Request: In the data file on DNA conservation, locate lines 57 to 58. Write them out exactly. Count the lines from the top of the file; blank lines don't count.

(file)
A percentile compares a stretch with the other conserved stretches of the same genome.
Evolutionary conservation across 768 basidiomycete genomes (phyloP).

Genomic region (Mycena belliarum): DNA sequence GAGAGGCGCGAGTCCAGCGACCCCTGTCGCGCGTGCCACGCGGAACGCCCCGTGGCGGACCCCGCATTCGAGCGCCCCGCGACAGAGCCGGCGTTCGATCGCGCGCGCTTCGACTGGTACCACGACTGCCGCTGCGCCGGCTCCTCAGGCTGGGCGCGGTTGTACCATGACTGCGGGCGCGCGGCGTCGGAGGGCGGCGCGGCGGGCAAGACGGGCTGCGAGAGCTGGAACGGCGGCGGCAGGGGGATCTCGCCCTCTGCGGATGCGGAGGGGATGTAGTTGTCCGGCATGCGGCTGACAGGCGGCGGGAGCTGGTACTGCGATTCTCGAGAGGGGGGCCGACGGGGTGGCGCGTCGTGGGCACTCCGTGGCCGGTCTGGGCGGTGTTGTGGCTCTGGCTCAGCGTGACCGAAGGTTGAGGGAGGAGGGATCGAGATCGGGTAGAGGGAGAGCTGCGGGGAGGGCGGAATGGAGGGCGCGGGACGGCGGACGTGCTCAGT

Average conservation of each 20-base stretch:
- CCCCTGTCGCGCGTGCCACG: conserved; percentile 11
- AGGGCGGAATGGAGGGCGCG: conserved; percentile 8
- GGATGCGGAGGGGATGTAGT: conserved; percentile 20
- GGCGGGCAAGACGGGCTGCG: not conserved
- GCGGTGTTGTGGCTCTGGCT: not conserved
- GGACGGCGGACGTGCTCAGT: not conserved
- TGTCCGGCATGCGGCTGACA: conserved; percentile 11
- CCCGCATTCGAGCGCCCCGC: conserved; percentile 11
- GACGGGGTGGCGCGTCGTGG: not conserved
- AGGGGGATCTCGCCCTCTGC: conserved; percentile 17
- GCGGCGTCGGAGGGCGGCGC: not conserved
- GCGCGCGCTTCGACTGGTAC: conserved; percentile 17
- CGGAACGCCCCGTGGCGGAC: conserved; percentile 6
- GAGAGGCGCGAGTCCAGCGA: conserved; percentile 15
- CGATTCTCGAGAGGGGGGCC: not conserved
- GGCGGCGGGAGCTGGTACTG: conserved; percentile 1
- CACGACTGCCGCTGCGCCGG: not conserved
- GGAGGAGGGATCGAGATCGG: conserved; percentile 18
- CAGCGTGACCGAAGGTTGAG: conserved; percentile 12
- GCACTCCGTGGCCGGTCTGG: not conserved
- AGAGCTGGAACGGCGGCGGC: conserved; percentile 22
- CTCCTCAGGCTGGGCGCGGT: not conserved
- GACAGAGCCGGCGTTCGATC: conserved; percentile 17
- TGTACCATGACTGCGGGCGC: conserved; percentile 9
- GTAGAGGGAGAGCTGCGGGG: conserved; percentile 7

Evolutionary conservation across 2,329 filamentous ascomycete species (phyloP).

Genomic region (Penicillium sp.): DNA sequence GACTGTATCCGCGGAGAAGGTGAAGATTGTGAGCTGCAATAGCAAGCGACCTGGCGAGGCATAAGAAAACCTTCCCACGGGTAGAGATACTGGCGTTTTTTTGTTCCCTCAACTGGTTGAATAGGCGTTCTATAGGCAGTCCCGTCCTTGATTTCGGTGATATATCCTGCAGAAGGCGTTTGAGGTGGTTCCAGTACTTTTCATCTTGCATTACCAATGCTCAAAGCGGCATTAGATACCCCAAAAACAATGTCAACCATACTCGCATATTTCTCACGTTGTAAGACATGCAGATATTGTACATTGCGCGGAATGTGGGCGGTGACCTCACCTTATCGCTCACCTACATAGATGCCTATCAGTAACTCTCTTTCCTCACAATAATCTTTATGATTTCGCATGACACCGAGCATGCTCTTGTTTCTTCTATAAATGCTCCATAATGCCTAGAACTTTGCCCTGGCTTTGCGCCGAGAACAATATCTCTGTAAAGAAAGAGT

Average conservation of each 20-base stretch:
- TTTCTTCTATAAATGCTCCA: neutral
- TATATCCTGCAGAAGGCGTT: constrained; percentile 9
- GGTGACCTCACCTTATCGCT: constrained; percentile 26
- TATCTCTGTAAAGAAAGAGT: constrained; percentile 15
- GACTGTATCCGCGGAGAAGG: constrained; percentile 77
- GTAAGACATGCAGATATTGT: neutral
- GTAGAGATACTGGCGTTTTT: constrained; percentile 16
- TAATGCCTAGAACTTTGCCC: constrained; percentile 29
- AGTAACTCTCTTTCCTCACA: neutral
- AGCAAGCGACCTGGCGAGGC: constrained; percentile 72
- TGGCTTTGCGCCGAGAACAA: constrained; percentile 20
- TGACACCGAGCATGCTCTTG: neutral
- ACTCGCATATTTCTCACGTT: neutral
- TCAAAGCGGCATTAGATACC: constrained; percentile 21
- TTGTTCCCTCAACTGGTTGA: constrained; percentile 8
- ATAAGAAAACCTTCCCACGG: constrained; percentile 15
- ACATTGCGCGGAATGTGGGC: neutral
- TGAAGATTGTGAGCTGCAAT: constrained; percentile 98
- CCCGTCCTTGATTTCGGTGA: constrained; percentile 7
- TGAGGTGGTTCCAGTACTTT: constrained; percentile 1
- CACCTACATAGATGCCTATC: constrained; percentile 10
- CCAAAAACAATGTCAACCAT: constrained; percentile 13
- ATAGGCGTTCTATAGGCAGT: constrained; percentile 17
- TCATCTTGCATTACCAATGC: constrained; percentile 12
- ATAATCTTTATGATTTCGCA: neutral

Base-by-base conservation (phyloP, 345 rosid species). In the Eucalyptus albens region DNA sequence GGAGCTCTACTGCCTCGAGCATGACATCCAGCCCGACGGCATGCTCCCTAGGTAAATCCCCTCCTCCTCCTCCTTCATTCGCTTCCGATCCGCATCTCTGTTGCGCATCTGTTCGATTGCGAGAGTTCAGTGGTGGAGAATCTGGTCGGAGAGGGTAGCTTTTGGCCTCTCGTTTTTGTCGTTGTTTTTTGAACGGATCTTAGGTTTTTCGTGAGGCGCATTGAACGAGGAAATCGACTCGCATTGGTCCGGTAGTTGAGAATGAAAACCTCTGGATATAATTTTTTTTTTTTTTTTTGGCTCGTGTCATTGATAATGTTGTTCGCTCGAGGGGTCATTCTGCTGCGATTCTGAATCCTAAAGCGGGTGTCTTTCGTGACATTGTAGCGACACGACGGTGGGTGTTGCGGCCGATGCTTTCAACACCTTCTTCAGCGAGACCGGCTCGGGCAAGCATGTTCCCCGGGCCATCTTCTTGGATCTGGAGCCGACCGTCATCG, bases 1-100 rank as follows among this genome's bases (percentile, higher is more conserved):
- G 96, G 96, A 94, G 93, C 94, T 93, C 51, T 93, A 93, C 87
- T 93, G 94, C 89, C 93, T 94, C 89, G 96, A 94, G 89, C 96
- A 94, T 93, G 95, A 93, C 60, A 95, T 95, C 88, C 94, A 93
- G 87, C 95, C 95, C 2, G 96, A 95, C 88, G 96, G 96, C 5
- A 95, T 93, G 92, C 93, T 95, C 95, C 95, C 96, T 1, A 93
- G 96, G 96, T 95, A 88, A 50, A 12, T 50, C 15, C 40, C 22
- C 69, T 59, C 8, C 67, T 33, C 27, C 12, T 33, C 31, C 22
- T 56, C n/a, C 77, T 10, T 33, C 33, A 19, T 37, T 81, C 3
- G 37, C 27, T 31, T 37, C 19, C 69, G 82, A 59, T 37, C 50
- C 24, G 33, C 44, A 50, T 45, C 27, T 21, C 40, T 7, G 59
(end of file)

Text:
- ATAATCTTTATGATTTCGCA: neutral

Base-by-base conservation (phyloP, 345 rosid species). In the Eucalyptus albens region DNA sequence GGAGCTCTACTGCCTCGAGCATGACATCCAGCCCGACGGCATGCTCCCTAGGTAAATCCCCTCCTCCTCCTCCTTCATTCGCTTCCGATCCGCATCTCTGTTGCGCATCTGTTCGATTGCGAGAGTTCAGTGGTGGAGAATCTGGTCGGAGAGGGTAGCTTTTGGCCTCTCGTTTTTGTCGTTGTTTTTTGAACGGATCTTAGGTTTTTCGTGAGGCGCATTGAACGAGGAAATCGACTCGCATTGGTCCGGTAGTTGAGAATGAAAACCTCTGGATATAATTTTTTTTTTTTTTTTTGGCTCGTGTCATTGATAATGTTGTTCGCTCGAGGGGTCATTCTGCTGCGATTCTGAATCCTAAAGCGGGTGTCTTTCGTGACATTGTAGCGACACGACGGTGGGTGTTGCGGCCGATGCTTTCAACACCTTCTTCAGCGAGACCGGCTCGGGCAAGCATGTTCCCCGGGCCATCTTCTTGGATCTGGAGCCGACCGTCATCG, bases 1-100 rank as follows among this genome's bases (percentile, higher is more conserved):